How are boating facilities categorized in the state of Virginia?
Marina – Any facility operating under private or public ownership which provides dockage or moorage for boats and provides, for a fee, any equipment, supply or service (fuel, electricity, or water).
Other places where boats are moored – Any facility operating under private or public ownership, which provides dockage or moorage for boats either for a fee or on a free basis.
Under surveillance – This category includes public ramps and any facility, which could potentially expand and be place in the category of marina or other places where boats are moored.
What are the Virginia Department of Health’s regulatory responsibilities concerning boating facilities in the state?
The health department regulates the onshore sanitary facilities for boating establishments. This includes restrooms, sewage pump-out stations and sewage dump stations. See Sanitary Regulations for Marinas and Boat Moorings.
A pump-out station is an apparatus that removes the sewage from a boat’s sewage holding tank and discharges the sewage to a wastewater collection system.
The pump has a hose that is fitted with a nozzle. The pump-out hose nozzle is inserted into a fitting on the deck of the boat. The pump suction removes the sewage from the boat.
Broken pump-out stations can be reported by visiting bit.ly/vdh-cva.
A dump station is a facility designed to accept the contents of porta-potties.
A marine sanitation device is required on all boats with onboard toilets. It treats and discharges or stores the vessel’s sewage.
Type I – Treats sewage before discharging by macerating or chopping the solids and then adding chemicals. Must meet specific standards concerning bacteria content and may show no visible solids.
Type II – Provides a higher level of treatment than a type I MSD. Treats sewage biologically and separates the solids for pump-out or incineration.
Holding Tank – A holding tank does not allow for the discharge of sewage. The waste is contained until it can be properly disposed of at a sewage pump-out station. Holding tanks are fitted with a Y – valve which allows for the direct discharge of the contents when offshore the 3 nautical mile regulation.
Vessel sewage is much more concentrated than domestic sewage. Vessel sewage contains biological contaminants that can be harmful to humans. The chemicals used to treat vessel sewage can also pose an environmental and health risk.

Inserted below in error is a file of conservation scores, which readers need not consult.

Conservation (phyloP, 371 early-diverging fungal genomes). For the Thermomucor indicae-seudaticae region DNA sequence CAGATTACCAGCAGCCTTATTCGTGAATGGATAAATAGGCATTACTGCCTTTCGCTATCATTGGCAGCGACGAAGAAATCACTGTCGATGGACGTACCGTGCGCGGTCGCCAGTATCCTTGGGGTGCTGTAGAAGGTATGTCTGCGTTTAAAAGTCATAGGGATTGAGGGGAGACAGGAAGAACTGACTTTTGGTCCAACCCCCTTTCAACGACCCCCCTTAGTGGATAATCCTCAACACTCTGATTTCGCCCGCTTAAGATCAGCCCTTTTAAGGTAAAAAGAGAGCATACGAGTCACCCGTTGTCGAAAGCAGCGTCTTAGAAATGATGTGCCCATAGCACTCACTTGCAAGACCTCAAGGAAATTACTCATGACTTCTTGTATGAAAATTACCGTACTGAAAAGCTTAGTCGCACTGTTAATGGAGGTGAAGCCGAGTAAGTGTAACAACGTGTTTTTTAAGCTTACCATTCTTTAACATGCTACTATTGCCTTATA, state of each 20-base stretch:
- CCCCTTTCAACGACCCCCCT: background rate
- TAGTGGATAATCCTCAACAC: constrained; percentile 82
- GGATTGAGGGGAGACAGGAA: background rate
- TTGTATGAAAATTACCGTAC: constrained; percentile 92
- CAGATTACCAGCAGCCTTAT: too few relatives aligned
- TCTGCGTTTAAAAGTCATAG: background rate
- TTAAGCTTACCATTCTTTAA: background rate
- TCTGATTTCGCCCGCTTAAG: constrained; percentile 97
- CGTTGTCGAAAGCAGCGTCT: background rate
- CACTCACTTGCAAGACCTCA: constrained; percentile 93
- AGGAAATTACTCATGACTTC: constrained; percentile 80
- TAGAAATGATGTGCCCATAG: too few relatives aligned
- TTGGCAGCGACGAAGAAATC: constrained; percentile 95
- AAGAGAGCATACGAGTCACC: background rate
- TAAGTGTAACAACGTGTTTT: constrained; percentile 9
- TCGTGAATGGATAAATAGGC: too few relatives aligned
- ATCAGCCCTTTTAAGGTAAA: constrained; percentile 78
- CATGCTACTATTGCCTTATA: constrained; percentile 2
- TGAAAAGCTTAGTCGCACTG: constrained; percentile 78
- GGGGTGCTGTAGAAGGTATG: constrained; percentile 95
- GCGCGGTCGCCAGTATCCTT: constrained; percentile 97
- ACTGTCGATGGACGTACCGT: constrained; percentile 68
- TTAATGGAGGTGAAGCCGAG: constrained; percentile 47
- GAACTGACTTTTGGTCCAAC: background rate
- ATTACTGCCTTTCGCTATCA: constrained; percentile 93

Some potential health hazards include infectious hepatitis, diarrhea, and cholera.
A single discharge in a low flushing environment such as a marina can be detected for at least one square mile.
Sewage acts as a fertilizer in the marine environment, leading to uncontrolled alga growth and subsequent depletion of dissolved oxygen. Low levels of dissolved oxygen can lead to the death of fish and valuable marine plant life.
Shellfish beds, swimming areas and fishing areas may be closed because of sewage contamination.
Water is the water that is produced during bathing and in the galley.
It is illegal to discharge untreated sewage within three nautical miles of Virginia’s coast. Many boating facilities also prohibit the discharge of treated sewage at their facilities.
Congress passed the Clean Vessel Act (CVA) in 1992 to help reduce overboard sewage discharge by recreational boaters. The CVA provides funds to states for the renovation, construction and maintenance of pump-out stations and dump-stations. The CVA allocates portions of the grant money for education programs in the states receiving funds. In Virginia the CVA funds are managed by the Virginia Department of Health through it’s Marina Program.
Click here to go to the section containing the application and instructions.
Approximately 120 as of 12/15/2000.
A marina that has installed a pump-out station using CVA funds may charge no more than $5.00 to pump-out a sewage holding tank.